Tenba have been making bags for over 30 years but I hadn't really heard of them until relatively recently, when I was looking to buy a medium backpack for my D800 and lenses. After reading very good reviews, I bought the Tenba Shootout medium backpack and was very impressed with the quality of the product.
I had also been looking for a replacement for my old Fuji shoulder bag, to carry a Fuji X-E1 and lenses/flash, when travelling around. There had been a number of bags that I had been looking at before going for the Black label. These included the Billingham Hadley Pro, the Tenba's small and medium messenger bags and the Think Tank Speed Freak and Fuji Millican bag.
It was only quite late in the day, when the Black label came to the fore, only when I saw the bag in a sale on Amazon UK for £76.99, did I start to consider it. Amazon advertised the Black Label small shoulder bag at £166.80 and it is very hard to resist an £90 saving.
Tenba have 5 bags in the Black label range, 3 satchell bags and two shoulder bags but Tenba has now ceased production of the bags, which is probably why I got the bag at that price.
The first thing I can say is that the bag looks very nice, all black, with a bullet proof nylon outer cover, with some leather and the shoulder strapping made using the same materials used in seat belts (nylon polyester webbing) with a badded shoulder strap.
The build is exceptional, with everything well stitched. Unlike many modern Tenba bags, the bag doesn't come with an inner padded liner but the bags moulded foam padding is very thick and will easily protect a camera from a fall. The ballistic nylon makes the bag very waterproof and unlike some bags which come with a rain cover, it doesn't need it.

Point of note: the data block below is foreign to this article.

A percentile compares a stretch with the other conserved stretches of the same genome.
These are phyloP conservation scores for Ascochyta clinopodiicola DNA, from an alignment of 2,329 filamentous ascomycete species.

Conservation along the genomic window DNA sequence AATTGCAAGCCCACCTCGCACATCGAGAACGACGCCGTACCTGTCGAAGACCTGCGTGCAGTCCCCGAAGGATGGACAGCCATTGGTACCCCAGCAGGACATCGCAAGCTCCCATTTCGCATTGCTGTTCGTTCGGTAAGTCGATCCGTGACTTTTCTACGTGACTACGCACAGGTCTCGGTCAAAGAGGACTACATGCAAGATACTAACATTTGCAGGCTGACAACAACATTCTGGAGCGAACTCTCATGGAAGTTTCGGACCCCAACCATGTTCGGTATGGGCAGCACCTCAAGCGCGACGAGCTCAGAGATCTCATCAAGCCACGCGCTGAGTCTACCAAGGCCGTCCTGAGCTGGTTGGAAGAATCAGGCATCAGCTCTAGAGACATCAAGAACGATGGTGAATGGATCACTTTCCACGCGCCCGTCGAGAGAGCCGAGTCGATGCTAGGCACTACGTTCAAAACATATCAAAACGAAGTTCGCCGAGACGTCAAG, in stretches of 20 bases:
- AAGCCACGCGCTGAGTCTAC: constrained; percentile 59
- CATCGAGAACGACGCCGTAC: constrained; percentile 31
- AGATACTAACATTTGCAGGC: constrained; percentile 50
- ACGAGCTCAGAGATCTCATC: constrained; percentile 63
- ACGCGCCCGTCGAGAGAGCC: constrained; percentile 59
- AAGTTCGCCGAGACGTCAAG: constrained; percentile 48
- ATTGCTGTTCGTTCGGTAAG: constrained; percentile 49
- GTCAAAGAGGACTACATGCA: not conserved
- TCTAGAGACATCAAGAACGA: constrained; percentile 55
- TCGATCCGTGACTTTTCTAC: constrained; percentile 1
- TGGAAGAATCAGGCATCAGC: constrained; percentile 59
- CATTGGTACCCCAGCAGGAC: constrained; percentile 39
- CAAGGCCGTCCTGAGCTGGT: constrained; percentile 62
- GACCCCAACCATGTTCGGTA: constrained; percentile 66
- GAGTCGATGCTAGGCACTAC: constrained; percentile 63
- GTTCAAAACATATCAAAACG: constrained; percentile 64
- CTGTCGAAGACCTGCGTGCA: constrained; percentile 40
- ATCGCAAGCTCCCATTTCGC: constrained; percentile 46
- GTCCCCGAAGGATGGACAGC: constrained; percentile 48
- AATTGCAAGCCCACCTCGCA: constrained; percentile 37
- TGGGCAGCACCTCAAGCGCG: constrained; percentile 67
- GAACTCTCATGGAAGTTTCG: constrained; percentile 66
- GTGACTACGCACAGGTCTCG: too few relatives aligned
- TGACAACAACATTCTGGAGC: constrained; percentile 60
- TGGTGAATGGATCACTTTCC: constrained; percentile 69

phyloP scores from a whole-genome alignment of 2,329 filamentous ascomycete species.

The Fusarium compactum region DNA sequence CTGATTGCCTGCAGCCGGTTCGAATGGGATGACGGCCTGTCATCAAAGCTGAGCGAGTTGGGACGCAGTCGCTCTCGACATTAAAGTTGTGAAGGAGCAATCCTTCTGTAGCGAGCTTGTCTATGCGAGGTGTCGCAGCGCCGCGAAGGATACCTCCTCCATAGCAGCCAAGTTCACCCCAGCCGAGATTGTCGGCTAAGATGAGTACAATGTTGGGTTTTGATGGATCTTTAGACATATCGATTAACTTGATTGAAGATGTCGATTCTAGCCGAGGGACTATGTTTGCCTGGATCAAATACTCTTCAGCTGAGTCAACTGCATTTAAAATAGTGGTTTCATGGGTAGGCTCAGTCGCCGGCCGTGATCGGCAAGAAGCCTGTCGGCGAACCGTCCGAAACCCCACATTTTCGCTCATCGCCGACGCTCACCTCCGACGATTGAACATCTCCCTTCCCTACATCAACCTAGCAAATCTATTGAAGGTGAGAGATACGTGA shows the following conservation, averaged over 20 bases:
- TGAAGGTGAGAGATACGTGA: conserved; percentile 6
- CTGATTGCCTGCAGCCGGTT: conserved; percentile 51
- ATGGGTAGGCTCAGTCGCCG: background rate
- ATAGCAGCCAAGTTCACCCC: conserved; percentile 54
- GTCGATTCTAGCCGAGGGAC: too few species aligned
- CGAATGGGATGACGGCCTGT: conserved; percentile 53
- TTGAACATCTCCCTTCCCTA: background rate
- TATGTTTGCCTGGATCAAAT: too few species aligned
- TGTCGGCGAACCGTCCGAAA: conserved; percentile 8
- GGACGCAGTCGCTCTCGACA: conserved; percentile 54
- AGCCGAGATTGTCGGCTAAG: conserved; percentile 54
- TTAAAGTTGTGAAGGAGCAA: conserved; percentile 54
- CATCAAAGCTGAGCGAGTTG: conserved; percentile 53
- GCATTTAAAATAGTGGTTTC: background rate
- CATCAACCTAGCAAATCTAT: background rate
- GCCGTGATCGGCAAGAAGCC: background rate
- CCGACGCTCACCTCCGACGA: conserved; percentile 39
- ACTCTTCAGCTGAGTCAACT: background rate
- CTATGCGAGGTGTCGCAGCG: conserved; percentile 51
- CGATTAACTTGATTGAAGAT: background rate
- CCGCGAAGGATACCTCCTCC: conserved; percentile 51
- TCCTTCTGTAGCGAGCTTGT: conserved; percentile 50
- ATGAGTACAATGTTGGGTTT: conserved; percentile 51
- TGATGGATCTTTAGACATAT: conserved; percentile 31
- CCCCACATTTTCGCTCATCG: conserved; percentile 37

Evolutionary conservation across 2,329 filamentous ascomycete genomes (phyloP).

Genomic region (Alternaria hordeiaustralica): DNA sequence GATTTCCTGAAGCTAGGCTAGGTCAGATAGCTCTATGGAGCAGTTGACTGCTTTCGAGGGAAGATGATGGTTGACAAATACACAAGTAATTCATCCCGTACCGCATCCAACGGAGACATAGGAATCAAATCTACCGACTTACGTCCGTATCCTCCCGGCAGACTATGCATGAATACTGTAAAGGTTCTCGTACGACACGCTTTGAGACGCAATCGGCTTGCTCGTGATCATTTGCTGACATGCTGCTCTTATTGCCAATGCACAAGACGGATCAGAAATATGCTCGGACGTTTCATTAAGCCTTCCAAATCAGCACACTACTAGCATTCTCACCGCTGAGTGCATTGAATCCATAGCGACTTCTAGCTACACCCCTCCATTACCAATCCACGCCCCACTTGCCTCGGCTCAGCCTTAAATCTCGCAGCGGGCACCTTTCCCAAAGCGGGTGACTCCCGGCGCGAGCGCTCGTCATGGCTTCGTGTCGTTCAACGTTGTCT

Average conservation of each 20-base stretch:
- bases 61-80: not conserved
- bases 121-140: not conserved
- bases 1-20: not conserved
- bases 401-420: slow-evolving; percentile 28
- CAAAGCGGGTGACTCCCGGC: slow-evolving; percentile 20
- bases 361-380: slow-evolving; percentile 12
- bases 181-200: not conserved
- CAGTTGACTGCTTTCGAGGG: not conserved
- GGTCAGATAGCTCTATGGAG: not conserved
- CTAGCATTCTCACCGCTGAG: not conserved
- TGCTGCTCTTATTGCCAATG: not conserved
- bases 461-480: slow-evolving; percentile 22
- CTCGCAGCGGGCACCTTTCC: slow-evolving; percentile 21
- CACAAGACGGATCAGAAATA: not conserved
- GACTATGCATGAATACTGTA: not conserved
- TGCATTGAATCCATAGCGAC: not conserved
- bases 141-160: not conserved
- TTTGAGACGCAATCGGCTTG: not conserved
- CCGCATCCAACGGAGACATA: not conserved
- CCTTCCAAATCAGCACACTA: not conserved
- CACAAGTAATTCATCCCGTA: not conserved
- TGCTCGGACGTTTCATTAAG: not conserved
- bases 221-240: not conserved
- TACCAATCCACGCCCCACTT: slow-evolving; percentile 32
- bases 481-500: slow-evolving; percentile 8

The bag uses YKK zippers, which are very good quality, though I did find them a little sticky in one corner. Tenba also has its own metal tri-angle ring strap design, which is meant to help with positioning, though I have only set it up in the normal position. I don't know if all the bags are meant came with 2 shoulder straps but I am very happy that mine did. There is also a strap on the back to allow bag to be placed onto the handle of a rolling case.
Access to the bag comes from undoing the two duraflex clips, and lifting the outer lid of the bag. There is then a second, inner lid that has to be unzipped, to access the main compartment. To make access easier, the inner lid can be left unzipped and two velcro fastners help join the inner and outer lids together.
There are 5 dividers that come with the bag, which allow small changes in the main compartments layout. The bag is designed to carry a main camera and 4-5 lenses or equivilent equipment, dependant on size. I have slight mixed feeling about the dividers, they do work but they just don't feel up to the standard of the rest of the bag, with a couple that are just ill fitting.
The bag can hold a full frame DSLR with battery pack and 3 or 4 lenses/flash. It is too small for a Nikkor 70-200mm f/2.8, either mounted onto the camera or just stored, standing up in the bag. I could fit a Nikkor 24-70mm mounted to my D800, with lens hood attached, plus 3 prime lenses and a SB-800 but fitting in an SB-900 or longer zoom lens of around 150mm length ways, meant I had to removing one of the partitions, which means losing an extra lens.
Whilst it can handle a bigger camera, I think this bag is much more practical for smaller cameras and lenses. As I said at the beginning, I bought the bag to be used with a my Fuji and lenses and it does an great job of holding everything.
The bag comes with lots and lots of pockets. It has 2 large side/cargo pockets, 2 front pockets, one designed to fit memory cards, the other, has several strechy pockets and see though zip pocket inside. The top inner lid has 3 see through zip up pockets, one on the outside and two on the inside. Finally there is a rear zip up pocket, which runs down the back of the bag. It really is pocket overkill but in my view you can never really have enough pockets.